Does Dyslexia define me ? Well it would be nice if I was just allowed to work and learn in a way that suits me, was valued for my abilities and not persecuted for my perceived weaknesses. Declaring that I am dyslexic helps people understand why I am the way I am, so in many ways it does define me. It would be good to live in a world where this definition was seen as a positive thing and not, as all too often, a weakness.

6 Replies

oldestnewest
  • Thank you for your letter , good news for others on how things can work out in the end , never to old to learn new things .

  • Hey Ham02, I couldn't have put it better myself. I'm total in agreement with you. perhaps you could give me some tactics to help me find work. I have a degree, which is where i was diagnosed with dyslexia while studying, I was 41 when I got diagnosed. Now I just cant seem to move on and get a job, every job I have applied for has told me that I have not been successful this time, I must be doing something wrong?

  • Wonderful letter.So many of us were not diagnosed at school,in fact I was never diagnosed (I am 60 next birthday.) I hated school and being left handed aswell didn't help. Both my sisters went to grammer school,which left me feelinf a failier.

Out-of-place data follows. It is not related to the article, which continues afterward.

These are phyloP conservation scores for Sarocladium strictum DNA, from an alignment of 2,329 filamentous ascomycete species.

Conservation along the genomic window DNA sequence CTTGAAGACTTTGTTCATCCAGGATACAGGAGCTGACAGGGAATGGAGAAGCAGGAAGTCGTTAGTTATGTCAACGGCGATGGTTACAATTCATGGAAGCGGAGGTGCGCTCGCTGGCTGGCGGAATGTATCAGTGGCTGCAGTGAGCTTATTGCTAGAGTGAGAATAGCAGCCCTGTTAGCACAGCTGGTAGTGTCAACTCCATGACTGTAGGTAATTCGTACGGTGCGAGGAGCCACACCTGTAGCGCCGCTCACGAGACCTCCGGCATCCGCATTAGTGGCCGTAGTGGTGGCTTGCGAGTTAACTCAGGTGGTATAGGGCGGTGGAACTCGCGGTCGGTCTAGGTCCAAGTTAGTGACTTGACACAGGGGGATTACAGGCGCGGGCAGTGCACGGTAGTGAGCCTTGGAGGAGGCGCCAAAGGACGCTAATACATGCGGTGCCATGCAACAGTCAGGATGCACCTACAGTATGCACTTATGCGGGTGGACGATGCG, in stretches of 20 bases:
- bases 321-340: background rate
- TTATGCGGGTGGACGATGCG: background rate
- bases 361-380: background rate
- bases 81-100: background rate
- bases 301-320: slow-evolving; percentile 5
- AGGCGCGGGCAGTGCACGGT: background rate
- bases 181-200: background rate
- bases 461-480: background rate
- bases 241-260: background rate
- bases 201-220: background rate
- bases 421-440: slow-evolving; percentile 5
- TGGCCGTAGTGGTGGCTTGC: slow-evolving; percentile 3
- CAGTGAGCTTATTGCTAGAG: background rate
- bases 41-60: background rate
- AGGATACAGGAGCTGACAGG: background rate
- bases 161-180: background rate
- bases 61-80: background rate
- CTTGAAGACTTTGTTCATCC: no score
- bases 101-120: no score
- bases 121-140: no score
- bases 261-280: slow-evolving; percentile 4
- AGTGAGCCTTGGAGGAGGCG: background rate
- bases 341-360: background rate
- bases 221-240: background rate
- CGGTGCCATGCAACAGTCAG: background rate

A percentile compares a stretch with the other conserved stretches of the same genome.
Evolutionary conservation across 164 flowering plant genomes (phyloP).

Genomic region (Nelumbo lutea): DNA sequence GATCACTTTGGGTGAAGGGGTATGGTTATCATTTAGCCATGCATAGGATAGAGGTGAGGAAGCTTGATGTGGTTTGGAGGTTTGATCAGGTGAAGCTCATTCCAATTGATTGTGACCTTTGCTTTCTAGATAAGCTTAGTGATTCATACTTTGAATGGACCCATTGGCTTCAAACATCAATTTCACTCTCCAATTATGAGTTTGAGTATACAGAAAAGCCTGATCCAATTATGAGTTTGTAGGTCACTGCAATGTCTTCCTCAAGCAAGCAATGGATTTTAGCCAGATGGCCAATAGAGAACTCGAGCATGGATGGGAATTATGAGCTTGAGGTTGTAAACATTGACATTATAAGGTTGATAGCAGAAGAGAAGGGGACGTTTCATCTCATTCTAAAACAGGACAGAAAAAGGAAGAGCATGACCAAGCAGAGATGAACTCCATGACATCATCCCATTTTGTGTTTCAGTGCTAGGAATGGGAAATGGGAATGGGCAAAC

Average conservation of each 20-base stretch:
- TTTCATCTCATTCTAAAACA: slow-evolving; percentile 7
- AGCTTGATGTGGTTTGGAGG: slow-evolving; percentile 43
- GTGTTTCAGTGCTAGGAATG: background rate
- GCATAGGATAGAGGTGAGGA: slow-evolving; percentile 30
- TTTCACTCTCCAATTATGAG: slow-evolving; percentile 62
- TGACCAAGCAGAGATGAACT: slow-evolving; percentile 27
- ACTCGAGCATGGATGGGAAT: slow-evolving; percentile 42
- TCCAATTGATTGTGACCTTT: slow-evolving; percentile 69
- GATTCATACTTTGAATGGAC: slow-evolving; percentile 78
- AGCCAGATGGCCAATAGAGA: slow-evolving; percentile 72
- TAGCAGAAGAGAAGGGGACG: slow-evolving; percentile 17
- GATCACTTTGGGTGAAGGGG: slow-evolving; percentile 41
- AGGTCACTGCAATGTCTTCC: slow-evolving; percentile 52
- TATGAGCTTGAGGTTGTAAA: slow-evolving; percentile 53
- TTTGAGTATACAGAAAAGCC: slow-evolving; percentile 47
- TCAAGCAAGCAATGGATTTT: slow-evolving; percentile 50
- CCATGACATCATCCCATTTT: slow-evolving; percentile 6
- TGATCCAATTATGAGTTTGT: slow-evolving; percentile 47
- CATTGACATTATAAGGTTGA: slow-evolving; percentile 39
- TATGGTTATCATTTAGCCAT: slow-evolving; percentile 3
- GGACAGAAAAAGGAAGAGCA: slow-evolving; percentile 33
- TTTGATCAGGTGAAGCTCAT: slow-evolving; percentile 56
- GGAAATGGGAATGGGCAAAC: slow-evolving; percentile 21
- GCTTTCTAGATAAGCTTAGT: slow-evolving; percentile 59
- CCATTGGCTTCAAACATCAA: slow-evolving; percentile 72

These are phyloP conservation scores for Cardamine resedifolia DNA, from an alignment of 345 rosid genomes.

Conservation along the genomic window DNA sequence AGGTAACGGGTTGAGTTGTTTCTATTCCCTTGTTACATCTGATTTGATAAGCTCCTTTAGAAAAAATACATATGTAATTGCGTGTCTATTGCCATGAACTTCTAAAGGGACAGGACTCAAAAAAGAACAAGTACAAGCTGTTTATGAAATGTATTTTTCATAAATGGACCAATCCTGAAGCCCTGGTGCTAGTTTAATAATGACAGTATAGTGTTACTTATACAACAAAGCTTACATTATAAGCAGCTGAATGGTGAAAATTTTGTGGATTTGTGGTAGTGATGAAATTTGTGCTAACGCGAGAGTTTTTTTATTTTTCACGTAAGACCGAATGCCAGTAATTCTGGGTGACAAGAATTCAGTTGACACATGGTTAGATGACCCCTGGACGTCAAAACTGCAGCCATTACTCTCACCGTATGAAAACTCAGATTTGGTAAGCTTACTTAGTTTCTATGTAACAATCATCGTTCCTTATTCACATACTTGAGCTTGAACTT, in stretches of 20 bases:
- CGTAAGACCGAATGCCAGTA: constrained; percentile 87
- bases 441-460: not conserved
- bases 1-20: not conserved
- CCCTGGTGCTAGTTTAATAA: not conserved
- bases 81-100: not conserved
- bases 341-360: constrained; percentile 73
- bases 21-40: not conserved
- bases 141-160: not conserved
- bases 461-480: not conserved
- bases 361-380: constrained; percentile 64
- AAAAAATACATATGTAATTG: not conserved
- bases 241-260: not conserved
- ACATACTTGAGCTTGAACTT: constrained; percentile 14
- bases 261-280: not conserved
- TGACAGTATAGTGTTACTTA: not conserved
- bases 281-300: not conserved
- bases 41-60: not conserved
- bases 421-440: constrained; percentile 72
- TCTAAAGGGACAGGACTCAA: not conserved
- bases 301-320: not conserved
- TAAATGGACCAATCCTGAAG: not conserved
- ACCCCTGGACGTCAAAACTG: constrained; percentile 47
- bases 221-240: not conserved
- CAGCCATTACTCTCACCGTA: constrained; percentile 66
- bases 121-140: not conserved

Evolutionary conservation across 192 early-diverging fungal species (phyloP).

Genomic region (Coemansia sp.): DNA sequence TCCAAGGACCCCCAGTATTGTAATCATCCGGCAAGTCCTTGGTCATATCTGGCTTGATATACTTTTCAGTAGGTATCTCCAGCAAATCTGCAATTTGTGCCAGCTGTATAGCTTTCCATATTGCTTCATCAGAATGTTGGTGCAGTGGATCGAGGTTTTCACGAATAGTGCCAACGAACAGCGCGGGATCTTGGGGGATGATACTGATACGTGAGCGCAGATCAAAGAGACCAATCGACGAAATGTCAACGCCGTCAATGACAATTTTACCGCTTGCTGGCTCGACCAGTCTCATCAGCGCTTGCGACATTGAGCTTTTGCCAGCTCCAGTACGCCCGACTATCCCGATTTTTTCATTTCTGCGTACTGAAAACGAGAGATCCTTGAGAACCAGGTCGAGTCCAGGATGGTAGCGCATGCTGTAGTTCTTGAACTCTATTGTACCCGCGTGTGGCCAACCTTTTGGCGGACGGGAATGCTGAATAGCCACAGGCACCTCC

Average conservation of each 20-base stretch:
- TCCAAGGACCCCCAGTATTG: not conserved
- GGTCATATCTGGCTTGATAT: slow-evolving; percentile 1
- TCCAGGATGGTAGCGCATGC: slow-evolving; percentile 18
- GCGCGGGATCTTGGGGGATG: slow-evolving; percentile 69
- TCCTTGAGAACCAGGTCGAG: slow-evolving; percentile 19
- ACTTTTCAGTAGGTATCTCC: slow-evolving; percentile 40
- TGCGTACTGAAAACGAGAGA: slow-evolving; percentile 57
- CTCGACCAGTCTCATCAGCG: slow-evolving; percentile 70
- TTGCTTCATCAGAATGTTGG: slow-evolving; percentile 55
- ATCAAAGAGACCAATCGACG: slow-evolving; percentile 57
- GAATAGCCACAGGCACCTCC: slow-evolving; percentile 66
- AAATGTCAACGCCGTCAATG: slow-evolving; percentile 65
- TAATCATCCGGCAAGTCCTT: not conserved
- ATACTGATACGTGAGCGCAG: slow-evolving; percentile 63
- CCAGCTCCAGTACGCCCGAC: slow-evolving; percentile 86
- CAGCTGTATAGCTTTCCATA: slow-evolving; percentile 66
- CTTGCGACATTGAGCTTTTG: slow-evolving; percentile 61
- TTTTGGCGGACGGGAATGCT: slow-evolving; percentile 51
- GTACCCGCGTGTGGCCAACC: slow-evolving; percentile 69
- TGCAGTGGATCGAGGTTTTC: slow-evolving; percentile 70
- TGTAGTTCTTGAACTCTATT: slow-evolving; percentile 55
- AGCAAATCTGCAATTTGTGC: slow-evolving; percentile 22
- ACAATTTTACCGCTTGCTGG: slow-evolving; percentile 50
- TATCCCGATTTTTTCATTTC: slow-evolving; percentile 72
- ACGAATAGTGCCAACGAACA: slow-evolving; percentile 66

Good luck to those that can get help and keep looking for chimneys as for that you must keep looking up not down in your boots.

  • I work as a teaching assistant and I think it's made me a very empathetic, understanding person. So I think it's defined me in that sense. Unfortunatly still a lot of employers especially unless maybe a creative career embrace the positive sides of the condition and people are mocked for the negatives.

  • Dear Ham02 and all other readers,

    Thank you for your eloquent letter. It should be posted at human resources and school administrative offices and teacher training schools all over the world!

    I used to think I was stupid. My classmates and many of my coworkers thought i was stupid. I could not survive in an office environment, and I could not earn an advanced degree. Then when my high IQ was revealed, I was considered lazy and unmotivated.

    I found peace and pleasant companionship in menial labor,considered "unworthy" of my intelligence and education according to family and friends.

    In recent years I was referred to a book about dyslexia, which explained that dyslexia is a much more serious and pervasive condition than merely reversing letters. Not only that, but many highly intelligent persons who have contributed to our culture have suffered with this condition. These were people like Einstein, Maxwell, Faraday, and Tesla, to name a few. The book is titled "In the Mind's Eye" by Thomas G. West, Prometheus Books 1997.

    I recommend this books to all dyslexics, suspected dyslexics, and their friends and loved ones. After reading it you will feel that perhaps we are the better half of humanity!

    Cheers! digits

  • This is a great letter an would like to thank you for puting it into words, have enjoy reading it

    mafdcat35

You may also like...